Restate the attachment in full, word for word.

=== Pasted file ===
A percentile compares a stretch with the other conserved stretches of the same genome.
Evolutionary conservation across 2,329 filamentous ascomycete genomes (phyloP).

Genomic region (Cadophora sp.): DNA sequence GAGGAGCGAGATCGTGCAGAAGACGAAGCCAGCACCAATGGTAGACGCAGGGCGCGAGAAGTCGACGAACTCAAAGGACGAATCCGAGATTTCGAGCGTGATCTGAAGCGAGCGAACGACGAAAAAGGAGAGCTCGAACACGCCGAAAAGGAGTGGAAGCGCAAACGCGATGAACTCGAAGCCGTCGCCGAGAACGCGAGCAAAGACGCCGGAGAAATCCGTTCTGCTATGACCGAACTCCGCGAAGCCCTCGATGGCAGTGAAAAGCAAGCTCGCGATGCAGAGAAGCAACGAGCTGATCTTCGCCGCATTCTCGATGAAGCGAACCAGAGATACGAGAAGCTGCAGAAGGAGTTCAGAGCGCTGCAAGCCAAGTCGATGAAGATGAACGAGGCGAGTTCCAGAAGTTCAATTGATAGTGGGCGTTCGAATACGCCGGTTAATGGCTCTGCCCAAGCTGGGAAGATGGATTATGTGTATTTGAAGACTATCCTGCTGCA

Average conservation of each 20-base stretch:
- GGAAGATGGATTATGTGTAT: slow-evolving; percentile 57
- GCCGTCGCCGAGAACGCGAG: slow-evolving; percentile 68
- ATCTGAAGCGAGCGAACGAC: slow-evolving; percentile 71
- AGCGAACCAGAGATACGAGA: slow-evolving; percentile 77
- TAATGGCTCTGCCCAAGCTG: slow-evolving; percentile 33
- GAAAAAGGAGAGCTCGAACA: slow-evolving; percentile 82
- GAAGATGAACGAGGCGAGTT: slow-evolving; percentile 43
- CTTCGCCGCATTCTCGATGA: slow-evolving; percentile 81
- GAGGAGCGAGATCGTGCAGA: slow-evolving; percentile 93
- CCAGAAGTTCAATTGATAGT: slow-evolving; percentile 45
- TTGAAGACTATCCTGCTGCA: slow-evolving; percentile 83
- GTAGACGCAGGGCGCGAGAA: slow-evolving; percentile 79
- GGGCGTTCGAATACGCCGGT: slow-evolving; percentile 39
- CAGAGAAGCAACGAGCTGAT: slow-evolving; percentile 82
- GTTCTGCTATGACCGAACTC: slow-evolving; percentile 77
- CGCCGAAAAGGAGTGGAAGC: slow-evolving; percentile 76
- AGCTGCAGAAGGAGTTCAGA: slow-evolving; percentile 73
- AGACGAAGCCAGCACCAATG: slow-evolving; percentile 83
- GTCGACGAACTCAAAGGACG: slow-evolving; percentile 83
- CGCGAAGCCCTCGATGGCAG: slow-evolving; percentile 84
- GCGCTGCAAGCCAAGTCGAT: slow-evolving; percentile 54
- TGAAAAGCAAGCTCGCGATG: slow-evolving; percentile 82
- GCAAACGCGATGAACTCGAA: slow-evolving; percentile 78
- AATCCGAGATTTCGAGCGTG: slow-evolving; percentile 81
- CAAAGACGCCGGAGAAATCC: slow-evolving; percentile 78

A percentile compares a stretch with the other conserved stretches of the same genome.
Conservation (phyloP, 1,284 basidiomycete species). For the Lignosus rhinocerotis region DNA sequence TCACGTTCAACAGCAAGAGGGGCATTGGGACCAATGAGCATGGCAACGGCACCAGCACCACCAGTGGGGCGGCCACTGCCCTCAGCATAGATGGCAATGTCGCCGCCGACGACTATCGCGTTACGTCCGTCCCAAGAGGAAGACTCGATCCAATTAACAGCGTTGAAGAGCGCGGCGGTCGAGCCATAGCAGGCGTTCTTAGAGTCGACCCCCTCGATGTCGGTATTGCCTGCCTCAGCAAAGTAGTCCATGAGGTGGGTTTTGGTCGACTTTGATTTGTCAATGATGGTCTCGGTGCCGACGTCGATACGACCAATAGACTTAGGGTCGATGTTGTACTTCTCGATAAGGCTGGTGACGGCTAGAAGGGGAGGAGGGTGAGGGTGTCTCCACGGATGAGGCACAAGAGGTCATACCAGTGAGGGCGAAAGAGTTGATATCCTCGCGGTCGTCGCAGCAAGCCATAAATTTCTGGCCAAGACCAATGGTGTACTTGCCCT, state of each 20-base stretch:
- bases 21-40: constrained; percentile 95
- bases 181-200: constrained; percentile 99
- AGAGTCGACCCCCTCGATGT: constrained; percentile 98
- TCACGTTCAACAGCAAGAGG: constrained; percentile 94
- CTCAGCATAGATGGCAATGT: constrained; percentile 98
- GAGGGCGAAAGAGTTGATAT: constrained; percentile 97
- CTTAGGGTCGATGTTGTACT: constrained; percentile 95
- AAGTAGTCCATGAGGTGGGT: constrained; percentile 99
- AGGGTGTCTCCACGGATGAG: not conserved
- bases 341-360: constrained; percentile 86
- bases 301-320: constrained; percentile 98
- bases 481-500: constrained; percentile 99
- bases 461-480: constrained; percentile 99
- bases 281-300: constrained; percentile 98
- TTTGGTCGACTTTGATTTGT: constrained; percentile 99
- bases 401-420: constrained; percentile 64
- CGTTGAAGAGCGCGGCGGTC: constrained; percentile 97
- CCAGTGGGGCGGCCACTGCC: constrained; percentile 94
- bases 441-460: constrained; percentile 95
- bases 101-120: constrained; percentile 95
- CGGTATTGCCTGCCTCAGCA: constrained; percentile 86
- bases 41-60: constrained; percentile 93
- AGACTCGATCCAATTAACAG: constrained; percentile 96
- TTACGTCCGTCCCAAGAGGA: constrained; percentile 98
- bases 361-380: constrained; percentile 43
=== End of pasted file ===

A percentile compares a stretch with the other conserved stretches of the same genome.
Evolutionary conservation across 2,329 filamentous ascomycete genomes (phyloP).

Genomic region (Cadophora sp.): DNA sequence GAGGAGCGAGATCGTGCAGAAGACGAAGCCAGCACCAATGGTAGACGCAGGGCGCGAGAAGTCGACGAACTCAAAGGACGAATCCGAGATTTCGAGCGTGATCTGAAGCGAGCGAACGACGAAAAAGGAGAGCTCGAACACGCCGAAAAGGAGTGGAAGCGCAAACGCGATGAACTCGAAGCCGTCGCCGAGAACGCGAGCAAAGACGCCGGAGAAATCCGTTCTGCTATGACCGAACTCCGCGAAGCCCTCGATGGCAGTGAAAAGCAAGCTCGCGATGCAGAGAAGCAACGAGCTGATCTTCGCCGCATTCTCGATGAAGCGAACCAGAGATACGAGAAGCTGCAGAAGGAGTTCAGAGCGCTGCAAGCCAAGTCGATGAAGATGAACGAGGCGAGTTCCAGAAGTTCAATTGATAGTGGGCGTTCGAATACGCCGGTTAATGGCTCTGCCCAAGCTGGGAAGATGGATTATGTGTATTTGAAGACTATCCTGCTGCA

Average conservation of each 20-base stretch:
- GGAAGATGGATTATGTGTAT: slow-evolving; percentile 57
- GCCGTCGCCGAGAACGCGAG: slow-evolving; percentile 68
- ATCTGAAGCGAGCGAACGAC: slow-evolving; percentile 71
- AGCGAACCAGAGATACGAGA: slow-evolving; percentile 77
- TAATGGCTCTGCCCAAGCTG: slow-evolving; percentile 33
- GAAAAAGGAGAGCTCGAACA: slow-evolving; percentile 82
- GAAGATGAACGAGGCGAGTT: slow-evolving; percentile 43
- CTTCGCCGCATTCTCGATGA: slow-evolving; percentile 81
- GAGGAGCGAGATCGTGCAGA: slow-evolving; percentile 93
- CCAGAAGTTCAATTGATAGT: slow-evolving; percentile 45
- TTGAAGACTATCCTGCTGCA: slow-evolving; percentile 83
- GTAGACGCAGGGCGCGAGAA: slow-evolving; percentile 79
- GGGCGTTCGAATACGCCGGT: slow-evolving; percentile 39
- CAGAGAAGCAACGAGCTGAT: slow-evolving; percentile 82
- GTTCTGCTATGACCGAACTC: slow-evolving; percentile 77
- CGCCGAAAAGGAGTGGAAGC: slow-evolving; percentile 76
- AGCTGCAGAAGGAGTTCAGA: slow-evolving; percentile 73
- AGACGAAGCCAGCACCAATG: slow-evolving; percentile 83
- GTCGACGAACTCAAAGGACG: slow-evolving; percentile 83
- CGCGAAGCCCTCGATGGCAG: slow-evolving; percentile 84
- GCGCTGCAAGCCAAGTCGAT: slow-evolving; percentile 54
- TGAAAAGCAAGCTCGCGATG: slow-evolving; percentile 82
- GCAAACGCGATGAACTCGAA: slow-evolving; percentile 78
- AATCCGAGATTTCGAGCGTG: slow-evolving; percentile 81
- CAAAGACGCCGGAGAAATCC: slow-evolving; percentile 78

A percentile compares a stretch with the other conserved stretches of the same genome.
Conservation (phyloP, 1,284 basidiomycete species). For the Lignosus rhinocerotis region DNA sequence TCACGTTCAACAGCAAGAGGGGCATTGGGACCAATGAGCATGGCAACGGCACCAGCACCACCAGTGGGGCGGCCACTGCCCTCAGCATAGATGGCAATGTCGCCGCCGACGACTATCGCGTTACGTCCGTCCCAAGAGGAAGACTCGATCCAATTAACAGCGTTGAAGAGCGCGGCGGTCGAGCCATAGCAGGCGTTCTTAGAGTCGACCCCCTCGATGTCGGTATTGCCTGCCTCAGCAAAGTAGTCCATGAGGTGGGTTTTGGTCGACTTTGATTTGTCAATGATGGTCTCGGTGCCGACGTCGATACGACCAATAGACTTAGGGTCGATGTTGTACTTCTCGATAAGGCTGGTGACGGCTAGAAGGGGAGGAGGGTGAGGGTGTCTCCACGGATGAGGCACAAGAGGTCATACCAGTGAGGGCGAAAGAGTTGATATCCTCGCGGTCGTCGCAGCAAGCCATAAATTTCTGGCCAAGACCAATGGTGTACTTGCCCT, state of each 20-base stretch:
- bases 21-40: constrained; percentile 95
- bases 181-200: constrained; percentile 99
- AGAGTCGACCCCCTCGATGT: constrained; percentile 98
- TCACGTTCAACAGCAAGAGG: constrained; percentile 94
- CTCAGCATAGATGGCAATGT: constrained; percentile 98
- GAGGGCGAAAGAGTTGATAT: constrained; percentile 97
- CTTAGGGTCGATGTTGTACT: constrained; percentile 95
- AAGTAGTCCATGAGGTGGGT: constrained; percentile 99
- AGGGTGTCTCCACGGATGAG: not conserved
- bases 341-360: constrained; percentile 86
- bases 301-320: constrained; percentile 98
- bases 481-500: constrained; percentile 99
- bases 461-480: constrained; percentile 99
- bases 281-300: constrained; percentile 98
- TTTGGTCGACTTTGATTTGT: constrained; percentile 99
- bases 401-420: constrained; percentile 64
- CGTTGAAGAGCGCGGCGGTC: constrained; percentile 97
- CCAGTGGGGCGGCCACTGCC: constrained; percentile 94
- bases 441-460: constrained; percentile 95
- bases 101-120: constrained; percentile 95
- CGGTATTGCCTGCCTCAGCA: constrained; percentile 86
- bases 41-60: constrained; percentile 93
- AGACTCGATCCAATTAACAG: constrained; percentile 96
- TTACGTCCGTCCCAAGAGGA: constrained; percentile 98
- bases 361-380: constrained; percentile 43